In the Brocho after eating grains which are not bread we say:

על ארץ חמדה טובה ורחבה

Translated very loosely as: On the Land (ISRAEL) that is desirable good and WIDE.

Now, anyone with a knowledge of Israel knows that it is smaller than most states, and even if you go according to the largest borders that are in the Torah, the land of Israel is not by any stretch of the imagination "WIDE", so what are we saying when reciting this Brocho?

  • 4
    Your question is really on the Torah (Ex. 3:8), from where this description is taken (minus חמדה).
    – Alex
    Commented Nov 16, 2011 at 5:16

10 Answers 10


Ramban on the verse I mentioned (Ex. 3:8) offers two possibilities:

  • It simply means that the land is "wide" enough to accommodate the entire Jewish people. (This is especially so in light of the Gemara's statement (Gittin 57a) that Eretz Yisrael "expands" when Jews are settled in it.)

  • It is a land that contains "wide" plains and valleys and lowlands, rather than being mostly mountainous.

Daat Mikra mentions the first of these, and adds another:

  • It's contrasting Eretz Yisrael with Egypt. In the latter country, only a narrow strip on either side of the Nile is fertile; the rest is uninhabitable desert. In Eretz Yisrael, by contrast, all of its "width" is "good" for cultivation.
  • you realize though that your answer don't address the question it is still not wide by any measurement Commented Nov 16, 2011 at 13:24
  • 3
    @simchashatorah, I'm not sure I'm seeing the problem. רחבה doesn't have to mean that it is wider than other lands; it simply means that it is wide enough for its purposes. Same way as the Torah calls the Jewish people "a great nation" (Deut. 4:6-8), but at the same time that we are "the least numerous of nations" (ibid. 7:7). These aren't contradictory: we are a numerous nation, but are outnumbered by others. Same thing, then: Eretz Yisrael is a wide land, but there are wider ones.
    – Alex
    Commented Nov 16, 2011 at 18:08
  • Israel is normally described as tall by the way we look at maps, not wide. I think that is the point of the question.
    – avi
    Commented Nov 16, 2011 at 19:46
  • 1
    @avi, Jewish maps have east at the top. (Hence, y'min is south and kedem east.)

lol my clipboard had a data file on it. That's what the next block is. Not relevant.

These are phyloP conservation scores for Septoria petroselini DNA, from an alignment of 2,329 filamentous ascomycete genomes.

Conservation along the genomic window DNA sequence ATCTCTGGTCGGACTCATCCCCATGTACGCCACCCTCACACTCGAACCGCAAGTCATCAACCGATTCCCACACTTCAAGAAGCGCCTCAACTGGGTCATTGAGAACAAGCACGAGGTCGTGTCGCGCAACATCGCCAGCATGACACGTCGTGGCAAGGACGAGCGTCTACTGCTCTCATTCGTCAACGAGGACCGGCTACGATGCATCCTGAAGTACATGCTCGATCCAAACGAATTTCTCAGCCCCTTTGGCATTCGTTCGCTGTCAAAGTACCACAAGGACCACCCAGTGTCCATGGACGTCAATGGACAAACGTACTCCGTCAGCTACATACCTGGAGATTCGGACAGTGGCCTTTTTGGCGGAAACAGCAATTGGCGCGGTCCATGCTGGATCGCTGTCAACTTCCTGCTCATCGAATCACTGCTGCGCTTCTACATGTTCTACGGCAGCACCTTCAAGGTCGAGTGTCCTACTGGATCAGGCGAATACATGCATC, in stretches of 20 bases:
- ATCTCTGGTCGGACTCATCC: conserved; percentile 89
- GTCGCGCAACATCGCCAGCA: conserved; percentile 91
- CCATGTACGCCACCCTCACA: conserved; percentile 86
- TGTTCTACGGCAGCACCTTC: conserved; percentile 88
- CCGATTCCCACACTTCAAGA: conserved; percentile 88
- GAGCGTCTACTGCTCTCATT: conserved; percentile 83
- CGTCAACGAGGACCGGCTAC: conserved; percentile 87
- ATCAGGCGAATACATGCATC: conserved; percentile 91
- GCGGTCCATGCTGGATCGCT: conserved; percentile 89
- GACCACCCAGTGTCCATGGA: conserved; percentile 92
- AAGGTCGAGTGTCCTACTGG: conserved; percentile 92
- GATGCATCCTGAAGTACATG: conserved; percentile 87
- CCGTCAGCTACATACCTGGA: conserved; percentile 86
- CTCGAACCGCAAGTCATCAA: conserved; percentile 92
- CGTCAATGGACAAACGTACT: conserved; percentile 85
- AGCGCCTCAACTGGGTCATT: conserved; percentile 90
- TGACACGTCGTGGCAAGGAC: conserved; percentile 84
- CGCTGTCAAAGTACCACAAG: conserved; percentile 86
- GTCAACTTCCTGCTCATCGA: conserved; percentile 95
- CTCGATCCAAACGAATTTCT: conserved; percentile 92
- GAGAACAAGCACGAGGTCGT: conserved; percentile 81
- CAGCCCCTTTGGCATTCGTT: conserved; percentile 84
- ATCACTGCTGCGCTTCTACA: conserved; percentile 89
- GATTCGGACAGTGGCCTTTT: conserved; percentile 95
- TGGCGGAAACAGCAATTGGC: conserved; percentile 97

– msh210
    Commented Nov 16, 2011 at 20:07
  • @msh210 yes I noted that as the answer to the question. The boundaries of the Torah only add to it's "height", not it's "width". But the original question seems to think it would add to it's "width"
    – avi
    Commented Nov 16, 2011 at 20:09

What about translating it as expansive, as opposed to wide, kind of like the word "בהרחבה". From the Merriam-Webster:

5 : characterized by richness, abundance, or magnificence < expansive living > < expansive taste >


North is not always "up" In fact there are many old maps of Israel where the East is the top of the map, and Israel is indeed Very wide and not very tall.

Remember also that the beis hamikdash faced east/west and not north/south, as did Avraham when he first was instructed to stop at Shechem.

I've attached one such map here. Wide map of Israel

Because I found it interesting I'm inserting an image of Israel from space which shows Israel as wide: Wide Israel from space

Maps come from this blog post


It is wide if you are facing "Kedmah" ("forward", or "east") as Avraham did when HaShem was showing him the land.


In this instance, ורחבה does not mean 'wide'. It means 'spacious' or 'encompassing'.

Certain words take on different shades of meaning in different contexts. Certainly, in the context of רחב as opposed to ארך, it means 'width' as opposed to 'length'. But as an adjective describing something, it means that it is 'broad', 'spacious', 'expansive', or 'encompassing'.

Alex is right in his answer that this portion of davening is derived from the pasuk in parashat Shemot, specifically Shemot 3:8.

וָאֵרֵד לְהַצִּילוֹ מִיַּד מִצְרַיִם וּלְהַעֲלֹתוֹ מִן הָאָרֶץ הַהִוא אֶל אֶרֶץ טוֹבָה וּרְחָבָה אֶל אֶרֶץ זָבַת חָלָב וּדְבָשׁ אֶל מְקוֹם הַכְּנַעֲנִי וְהַחִתִּי וְהָאֱמֹרִי וְהַפְּרִזִּי וְהַחִוִּי וְהַיְבוּסִי:

Judaica Press translates it as:

I have descended to rescue them from the hand[s] of the Egyptians and to bring them up from that land, to a good and spacious land, to a land flowing with milk and honey, to the place of the Canaanites, the Hittites, the Amorites, the Perizzites, the Hivvites, and the Jebusites.